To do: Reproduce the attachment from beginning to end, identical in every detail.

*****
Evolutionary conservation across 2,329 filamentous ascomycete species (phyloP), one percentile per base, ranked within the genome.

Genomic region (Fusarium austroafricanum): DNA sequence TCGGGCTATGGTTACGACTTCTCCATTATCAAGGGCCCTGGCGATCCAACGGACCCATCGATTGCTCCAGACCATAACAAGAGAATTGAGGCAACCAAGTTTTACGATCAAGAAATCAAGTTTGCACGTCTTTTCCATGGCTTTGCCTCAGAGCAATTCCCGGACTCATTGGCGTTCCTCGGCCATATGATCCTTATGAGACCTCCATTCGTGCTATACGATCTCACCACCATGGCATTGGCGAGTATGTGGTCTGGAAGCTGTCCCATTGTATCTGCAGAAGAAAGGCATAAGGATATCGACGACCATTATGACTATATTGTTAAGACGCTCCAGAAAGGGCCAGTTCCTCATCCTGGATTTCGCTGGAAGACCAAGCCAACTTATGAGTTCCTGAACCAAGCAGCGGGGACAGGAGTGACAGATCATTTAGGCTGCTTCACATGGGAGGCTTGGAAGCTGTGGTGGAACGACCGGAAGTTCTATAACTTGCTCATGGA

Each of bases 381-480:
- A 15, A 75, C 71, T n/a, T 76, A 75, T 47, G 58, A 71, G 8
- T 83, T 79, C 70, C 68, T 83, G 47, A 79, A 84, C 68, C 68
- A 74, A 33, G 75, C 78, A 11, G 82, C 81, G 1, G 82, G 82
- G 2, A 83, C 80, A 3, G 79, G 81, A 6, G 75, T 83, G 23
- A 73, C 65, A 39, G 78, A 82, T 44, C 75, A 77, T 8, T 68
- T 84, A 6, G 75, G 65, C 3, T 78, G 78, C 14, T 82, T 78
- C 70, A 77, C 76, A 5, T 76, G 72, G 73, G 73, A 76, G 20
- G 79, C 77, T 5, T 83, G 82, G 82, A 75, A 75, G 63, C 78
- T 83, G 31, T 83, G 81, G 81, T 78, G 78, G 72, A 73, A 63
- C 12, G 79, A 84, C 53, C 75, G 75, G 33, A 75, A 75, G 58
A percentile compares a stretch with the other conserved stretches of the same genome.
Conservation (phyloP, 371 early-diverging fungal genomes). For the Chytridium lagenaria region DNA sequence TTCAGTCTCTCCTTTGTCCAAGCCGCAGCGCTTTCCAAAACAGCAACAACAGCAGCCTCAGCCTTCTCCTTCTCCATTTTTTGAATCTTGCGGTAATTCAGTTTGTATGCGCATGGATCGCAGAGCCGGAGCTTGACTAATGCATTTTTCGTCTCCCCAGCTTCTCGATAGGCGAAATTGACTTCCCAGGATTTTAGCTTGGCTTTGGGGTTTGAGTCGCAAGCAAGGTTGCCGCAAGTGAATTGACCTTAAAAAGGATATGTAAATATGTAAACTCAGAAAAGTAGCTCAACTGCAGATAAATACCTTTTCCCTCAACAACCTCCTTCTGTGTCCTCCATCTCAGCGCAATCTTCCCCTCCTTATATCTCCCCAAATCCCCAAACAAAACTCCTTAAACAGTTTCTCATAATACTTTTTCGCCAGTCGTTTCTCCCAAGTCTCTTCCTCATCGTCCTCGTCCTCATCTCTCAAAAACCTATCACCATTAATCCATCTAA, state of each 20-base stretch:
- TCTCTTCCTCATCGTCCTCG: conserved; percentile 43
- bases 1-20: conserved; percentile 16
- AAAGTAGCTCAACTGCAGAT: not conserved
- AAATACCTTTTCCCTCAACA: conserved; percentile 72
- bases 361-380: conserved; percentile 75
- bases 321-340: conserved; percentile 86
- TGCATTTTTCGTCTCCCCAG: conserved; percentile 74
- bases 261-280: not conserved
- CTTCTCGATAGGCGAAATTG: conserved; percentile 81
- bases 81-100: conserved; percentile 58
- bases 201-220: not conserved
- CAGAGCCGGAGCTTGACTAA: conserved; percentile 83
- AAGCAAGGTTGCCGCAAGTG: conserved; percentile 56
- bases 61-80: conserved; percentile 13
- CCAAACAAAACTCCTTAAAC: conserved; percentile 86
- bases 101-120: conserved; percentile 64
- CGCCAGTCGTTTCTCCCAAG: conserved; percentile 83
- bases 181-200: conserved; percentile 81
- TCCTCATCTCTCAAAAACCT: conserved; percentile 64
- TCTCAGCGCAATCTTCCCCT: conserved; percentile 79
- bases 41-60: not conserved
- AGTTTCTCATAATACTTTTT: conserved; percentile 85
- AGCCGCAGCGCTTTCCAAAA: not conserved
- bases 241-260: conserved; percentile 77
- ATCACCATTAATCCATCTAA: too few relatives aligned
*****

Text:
Evolutionary conservation across 2,329 filamentous ascomycete species (phyloP), one percentile per base, ranked within the genome.

Genomic region (Fusarium austroafricanum): DNA sequence TCGGGCTATGGTTACGACTTCTCCATTATCAAGGGCCCTGGCGATCCAACGGACCCATCGATTGCTCCAGACCATAACAAGAGAATTGAGGCAACCAAGTTTTACGATCAAGAAATCAAGTTTGCACGTCTTTTCCATGGCTTTGCCTCAGAGCAATTCCCGGACTCATTGGCGTTCCTCGGCCATATGATCCTTATGAGACCTCCATTCGTGCTATACGATCTCACCACCATGGCATTGGCGAGTATGTGGTCTGGAAGCTGTCCCATTGTATCTGCAGAAGAAAGGCATAAGGATATCGACGACCATTATGACTATATTGTTAAGACGCTCCAGAAAGGGCCAGTTCCTCATCCTGGATTTCGCTGGAAGACCAAGCCAACTTATGAGTTCCTGAACCAAGCAGCGGGGACAGGAGTGACAGATCATTTAGGCTGCTTCACATGGGAGGCTTGGAAGCTGTGGTGGAACGACCGGAAGTTCTATAACTTGCTCATGGA

Each of bases 381-480:
- A 15, A 75, C 71, T n/a, T 76, A 75, T 47, G 58, A 71, G 8
- T 83, T 79, C 70, C 68, T 83, G 47, A 79, A 84, C 68, C 68
- A 74, A 33, G 75, C 78, A 11, G 82, C 81, G 1, G 82, G 82
- G 2, A 83, C 80, A 3, G 79, G 81, A 6, G 75, T 83, G 23
- A 73, C 65, A 39, G 78, A 82, T 44, C 75, A 77, T 8, T 68
- T 84, A 6, G 75, G 65, C 3, T 78, G 78, C 14, T 82, T 78
- C 70, A 77, C 76, A 5, T 76, G 72, G 73, G 73, A 76, G 20
- G 79, C 77, T 5, T 83, G 82, G 82, A 75, A 75, G 63, C 78
- T 83, G 31, T 83, G 81, G 81, T 78, G 78, G 72, A 73, A 63
- C 12, G 79, A 84, C 53, C 75, G 75, G 33, A 75, A 75, G 58
A percentile compares a stretch with the other conserved stretches of the same genome.
Conservation (phyloP, 371 early-diverging fungal genomes). For the Chytridium lagenaria region DNA sequence TTCAGTCTCTCCTTTGTCCAAGCCGCAGCGCTTTCCAAAACAGCAACAACAGCAGCCTCAGCCTTCTCCTTCTCCATTTTTTGAATCTTGCGGTAATTCAGTTTGTATGCGCATGGATCGCAGAGCCGGAGCTTGACTAATGCATTTTTCGTCTCCCCAGCTTCTCGATAGGCGAAATTGACTTCCCAGGATTTTAGCTTGGCTTTGGGGTTTGAGTCGCAAGCAAGGTTGCCGCAAGTGAATTGACCTTAAAAAGGATATGTAAATATGTAAACTCAGAAAAGTAGCTCAACTGCAGATAAATACCTTTTCCCTCAACAACCTCCTTCTGTGTCCTCCATCTCAGCGCAATCTTCCCCTCCTTATATCTCCCCAAATCCCCAAACAAAACTCCTTAAACAGTTTCTCATAATACTTTTTCGCCAGTCGTTTCTCCCAAGTCTCTTCCTCATCGTCCTCGTCCTCATCTCTCAAAAACCTATCACCATTAATCCATCTAA, state of each 20-base stretch:
- TCTCTTCCTCATCGTCCTCG: conserved; percentile 43
- bases 1-20: conserved; percentile 16
- AAAGTAGCTCAACTGCAGAT: not conserved
- AAATACCTTTTCCCTCAACA: conserved; percentile 72
- bases 361-380: conserved; percentile 75
- bases 321-340: conserved; percentile 86
- TGCATTTTTCGTCTCCCCAG: conserved; percentile 74
- bases 261-280: not conserved
- CTTCTCGATAGGCGAAATTG: conserved; percentile 81
- bases 81-100: conserved; percentile 58
- bases 201-220: not conserved
- CAGAGCCGGAGCTTGACTAA: conserved; percentile 83
- AAGCAAGGTTGCCGCAAGTG: conserved; percentile 56
- bases 61-80: conserved; percentile 13
- CCAAACAAAACTCCTTAAAC: conserved; percentile 86
- bases 101-120: conserved; percentile 64
- CGCCAGTCGTTTCTCCCAAG: conserved; percentile 83
- bases 181-200: conserved; percentile 81
- TCCTCATCTCTCAAAAACCT: conserved; percentile 64
- TCTCAGCGCAATCTTCCCCT: conserved; percentile 79
- bases 41-60: not conserved
- AGTTTCTCATAATACTTTTT: conserved; percentile 85
- AGCCGCAGCGCTTTCCAAAA: not conserved
- bases 241-260: conserved; percentile 77
- ATCACCATTAATCCATCTAA: too few relatives aligned